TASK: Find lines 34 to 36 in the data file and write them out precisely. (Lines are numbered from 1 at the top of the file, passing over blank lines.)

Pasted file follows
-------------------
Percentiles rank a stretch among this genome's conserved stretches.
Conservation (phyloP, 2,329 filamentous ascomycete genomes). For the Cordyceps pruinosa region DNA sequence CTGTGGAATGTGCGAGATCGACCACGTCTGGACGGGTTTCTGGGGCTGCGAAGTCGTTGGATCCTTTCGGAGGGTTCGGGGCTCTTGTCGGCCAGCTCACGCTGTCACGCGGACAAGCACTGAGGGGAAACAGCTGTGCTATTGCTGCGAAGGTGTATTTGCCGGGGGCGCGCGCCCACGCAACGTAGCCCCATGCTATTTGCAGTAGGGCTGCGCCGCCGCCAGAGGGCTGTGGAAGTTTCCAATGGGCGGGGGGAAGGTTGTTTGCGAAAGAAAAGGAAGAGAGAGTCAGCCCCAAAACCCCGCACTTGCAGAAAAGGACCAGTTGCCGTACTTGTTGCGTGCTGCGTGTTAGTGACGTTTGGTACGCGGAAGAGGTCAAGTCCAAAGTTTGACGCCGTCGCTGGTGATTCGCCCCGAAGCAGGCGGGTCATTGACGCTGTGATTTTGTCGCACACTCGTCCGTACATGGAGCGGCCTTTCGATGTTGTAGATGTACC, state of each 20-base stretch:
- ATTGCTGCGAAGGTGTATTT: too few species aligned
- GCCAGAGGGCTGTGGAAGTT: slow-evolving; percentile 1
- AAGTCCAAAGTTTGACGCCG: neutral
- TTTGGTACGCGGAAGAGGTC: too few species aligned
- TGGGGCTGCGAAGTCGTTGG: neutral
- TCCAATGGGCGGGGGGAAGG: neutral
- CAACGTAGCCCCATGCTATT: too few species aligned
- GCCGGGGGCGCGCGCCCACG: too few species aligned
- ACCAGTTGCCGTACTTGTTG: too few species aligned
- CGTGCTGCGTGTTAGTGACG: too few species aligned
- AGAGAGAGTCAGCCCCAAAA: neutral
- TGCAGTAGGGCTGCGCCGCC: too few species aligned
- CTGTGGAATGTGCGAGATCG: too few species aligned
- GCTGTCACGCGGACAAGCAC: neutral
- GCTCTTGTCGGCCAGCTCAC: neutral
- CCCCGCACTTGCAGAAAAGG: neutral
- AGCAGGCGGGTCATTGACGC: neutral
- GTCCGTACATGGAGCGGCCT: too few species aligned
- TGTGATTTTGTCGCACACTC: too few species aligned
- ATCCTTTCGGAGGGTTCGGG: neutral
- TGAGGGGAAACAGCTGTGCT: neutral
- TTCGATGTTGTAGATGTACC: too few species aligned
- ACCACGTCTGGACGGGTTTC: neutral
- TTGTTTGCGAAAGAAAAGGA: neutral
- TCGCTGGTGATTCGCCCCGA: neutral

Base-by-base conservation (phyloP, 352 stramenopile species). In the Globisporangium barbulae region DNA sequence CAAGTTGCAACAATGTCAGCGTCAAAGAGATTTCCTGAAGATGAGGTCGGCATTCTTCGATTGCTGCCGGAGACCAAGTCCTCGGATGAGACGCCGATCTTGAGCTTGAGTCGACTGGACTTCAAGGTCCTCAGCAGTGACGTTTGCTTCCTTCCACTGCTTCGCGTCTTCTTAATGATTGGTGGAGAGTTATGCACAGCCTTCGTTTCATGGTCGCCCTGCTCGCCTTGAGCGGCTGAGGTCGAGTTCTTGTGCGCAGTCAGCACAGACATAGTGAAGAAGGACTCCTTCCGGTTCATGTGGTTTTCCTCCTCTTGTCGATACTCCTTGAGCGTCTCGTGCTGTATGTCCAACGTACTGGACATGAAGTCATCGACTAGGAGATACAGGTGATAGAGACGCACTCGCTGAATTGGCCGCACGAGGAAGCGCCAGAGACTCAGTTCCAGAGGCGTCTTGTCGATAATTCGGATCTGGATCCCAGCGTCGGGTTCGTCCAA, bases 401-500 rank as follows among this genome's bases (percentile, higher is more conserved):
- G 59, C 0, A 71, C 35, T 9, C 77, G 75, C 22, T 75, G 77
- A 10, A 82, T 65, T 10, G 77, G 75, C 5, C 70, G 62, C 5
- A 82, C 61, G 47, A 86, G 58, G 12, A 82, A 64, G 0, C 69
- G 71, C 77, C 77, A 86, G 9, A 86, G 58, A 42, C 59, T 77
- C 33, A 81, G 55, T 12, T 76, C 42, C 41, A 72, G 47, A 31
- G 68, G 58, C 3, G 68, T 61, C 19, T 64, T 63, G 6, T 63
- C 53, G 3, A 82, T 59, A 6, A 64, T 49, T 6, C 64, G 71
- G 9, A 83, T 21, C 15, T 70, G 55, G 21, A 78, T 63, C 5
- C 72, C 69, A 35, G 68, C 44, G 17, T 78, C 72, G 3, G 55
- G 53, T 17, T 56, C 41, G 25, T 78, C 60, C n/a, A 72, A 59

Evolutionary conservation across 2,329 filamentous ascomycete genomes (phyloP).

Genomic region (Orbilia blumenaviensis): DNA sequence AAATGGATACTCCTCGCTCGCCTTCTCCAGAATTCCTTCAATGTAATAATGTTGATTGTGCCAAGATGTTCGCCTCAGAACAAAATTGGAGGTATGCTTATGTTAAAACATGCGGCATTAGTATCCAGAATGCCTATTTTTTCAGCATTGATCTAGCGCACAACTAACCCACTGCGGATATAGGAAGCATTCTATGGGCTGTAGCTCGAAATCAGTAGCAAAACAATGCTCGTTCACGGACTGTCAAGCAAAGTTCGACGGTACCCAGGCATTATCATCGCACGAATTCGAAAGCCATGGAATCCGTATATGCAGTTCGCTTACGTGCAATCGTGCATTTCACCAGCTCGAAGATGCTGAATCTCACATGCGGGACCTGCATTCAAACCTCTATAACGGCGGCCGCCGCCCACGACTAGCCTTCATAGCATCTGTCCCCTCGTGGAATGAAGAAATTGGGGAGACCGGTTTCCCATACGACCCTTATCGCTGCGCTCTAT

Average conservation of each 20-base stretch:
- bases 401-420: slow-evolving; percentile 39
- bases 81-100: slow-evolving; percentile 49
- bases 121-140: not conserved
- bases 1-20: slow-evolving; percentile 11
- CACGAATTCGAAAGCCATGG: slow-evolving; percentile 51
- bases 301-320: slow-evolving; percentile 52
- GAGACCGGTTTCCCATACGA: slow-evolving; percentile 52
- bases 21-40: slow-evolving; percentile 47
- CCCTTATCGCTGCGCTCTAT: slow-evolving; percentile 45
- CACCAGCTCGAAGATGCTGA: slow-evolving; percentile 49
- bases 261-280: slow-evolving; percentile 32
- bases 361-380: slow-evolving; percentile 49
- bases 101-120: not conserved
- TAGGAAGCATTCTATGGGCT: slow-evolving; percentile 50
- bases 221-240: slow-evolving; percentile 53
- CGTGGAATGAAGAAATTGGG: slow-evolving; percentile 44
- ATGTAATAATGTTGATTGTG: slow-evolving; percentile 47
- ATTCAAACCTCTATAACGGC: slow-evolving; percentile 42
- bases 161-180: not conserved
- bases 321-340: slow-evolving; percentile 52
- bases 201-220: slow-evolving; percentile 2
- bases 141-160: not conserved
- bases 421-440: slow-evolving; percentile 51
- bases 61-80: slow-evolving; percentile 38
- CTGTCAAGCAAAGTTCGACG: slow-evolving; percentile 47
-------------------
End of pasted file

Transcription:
- G 68, G 58, C 3, G 68, T 61, C 19, T 64, T 63, G 6, T 63
- C 53, G 3, A 82, T 59, A 6, A 64, T 49, T 6, C 64, G 71
- G 9, A 83, T 21, C 15, T 70, G 55, G 21, A 78, T 63, C 5